If you are planning on teaching yourself, there will be a host of videos online and books available to help you to follow along and practice at home.
As we’ve mentioned, each instrument will have specific aspects that you’ll need to learn. You may find that learning to read music is a skill that you want to have, as this can make learning a variety of instruments an easier task. If you want to play classical music, this is a necessary step, as is often the case for Jazz musicians too.
Many musicians do, however, learn by ear, so it is useful to consider how you would prefer to handle your learning.
Try Before You Buy
Going to a music store can be a great way for you to get a taste of what instruments you’d most enjoy playing.
If you’re unsure about what instrument to choose, or if you think you like the idea of an instrument but want to feel what it’s like to play in the flesh, then this a great place to start.
Many music stores will have what’s often called a ‘petting zoo,’ which gives you the opportunity to test out a variety of instruments and find what feels like the right fit for you.
Petting Zoos are an effective way of helping you get to grips with different instruments. Playing a certain instrument might sound like a good idea in your head, but actually holding and feeling the instrument might completely change your view on whether it will work for you.
This will also give you an opportunity to speak to trained music professionals in the store, who will be able to assist you if you have any particular questions about the instrument or the learning process behind it. You can also check out different models of the instruments that you’re interested in, and you can weigh up the prices and think about adding certain models to your wishlist.
Space in Your Place
Depending on the instrument you’re interested in, you may need to consider whether your home has the space available to accommodate it.
If you’re tight for space as it is, then this will need to be considered before you invest in a huge drum kit or grand piano!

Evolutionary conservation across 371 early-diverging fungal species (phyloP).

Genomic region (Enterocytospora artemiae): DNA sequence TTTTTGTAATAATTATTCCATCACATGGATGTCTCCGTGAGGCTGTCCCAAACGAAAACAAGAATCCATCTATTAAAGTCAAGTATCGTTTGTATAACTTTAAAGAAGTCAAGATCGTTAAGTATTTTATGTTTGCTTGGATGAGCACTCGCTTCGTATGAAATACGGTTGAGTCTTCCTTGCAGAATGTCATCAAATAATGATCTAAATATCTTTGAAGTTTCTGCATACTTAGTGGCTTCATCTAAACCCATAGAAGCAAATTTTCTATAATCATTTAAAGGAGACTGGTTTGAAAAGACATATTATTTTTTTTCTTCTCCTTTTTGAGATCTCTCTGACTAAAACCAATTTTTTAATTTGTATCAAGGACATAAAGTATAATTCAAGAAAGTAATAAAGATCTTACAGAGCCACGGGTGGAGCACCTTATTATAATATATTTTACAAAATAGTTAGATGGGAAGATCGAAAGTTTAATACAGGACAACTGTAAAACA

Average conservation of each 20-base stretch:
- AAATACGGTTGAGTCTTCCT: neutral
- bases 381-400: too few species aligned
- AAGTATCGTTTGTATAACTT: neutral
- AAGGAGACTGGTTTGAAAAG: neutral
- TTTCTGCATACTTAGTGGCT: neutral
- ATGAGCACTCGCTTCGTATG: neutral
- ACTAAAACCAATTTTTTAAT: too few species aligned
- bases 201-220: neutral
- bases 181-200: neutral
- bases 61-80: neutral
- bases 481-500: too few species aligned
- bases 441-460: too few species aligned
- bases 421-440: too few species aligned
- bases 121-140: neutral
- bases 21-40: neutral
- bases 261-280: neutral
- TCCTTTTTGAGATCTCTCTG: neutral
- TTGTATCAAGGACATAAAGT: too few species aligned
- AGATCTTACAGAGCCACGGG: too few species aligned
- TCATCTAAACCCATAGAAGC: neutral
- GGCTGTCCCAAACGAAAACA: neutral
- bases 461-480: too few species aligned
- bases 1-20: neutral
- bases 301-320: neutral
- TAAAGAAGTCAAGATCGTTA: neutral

If you are interested in small brass or woodwind instruments, then this can generally be stored away easily in a small case. Guitars are similar, but due to their unique shape, they can be more cumbersome to store away, so bear this in mind if you need to save space at home.
However, if you are looking at larger instruments, then you can’t really get around the space-saving issue. You can’t practice instruments remotely if you want to really master them, so you’ll need to have them at home. For example, a grand piano is a large investment, and will take up a lot of space in a room, so this will be difficult to learn if you are living in a small home.
There are some ways around this when it comes to pianos, though. You could instead begin by learning the keyboard, which is very similar to the piano, could be a great alternative. While there are significant differences between the piano and the keyboard, a keyboard could temporarily satiate your desire to be the next Mozart, as a smaller, more compact sister of the piano.
Not all hope is lost if you have little room to spare. Remember, you can always go back and learn the instrument when you have room in the future, or, if you’re impatient and determined to get learning as soon as possible, then this could inspire you to have a declutter of your home to save up some precious space.
With such a wide variety of musical instruments to choose from, it can be difficult to know which one will suit you best.
By using these tips, you should be able to find an instrument that works for you, and that you can feel passionate about learning. Musical instruments can offer a lifetime of joy, and playing them is an excellent pastime that can help you to fulfill your dreams of performing, make new friends, or simply to have fun. We hope that you can take this guide and find the best musical instrument for you.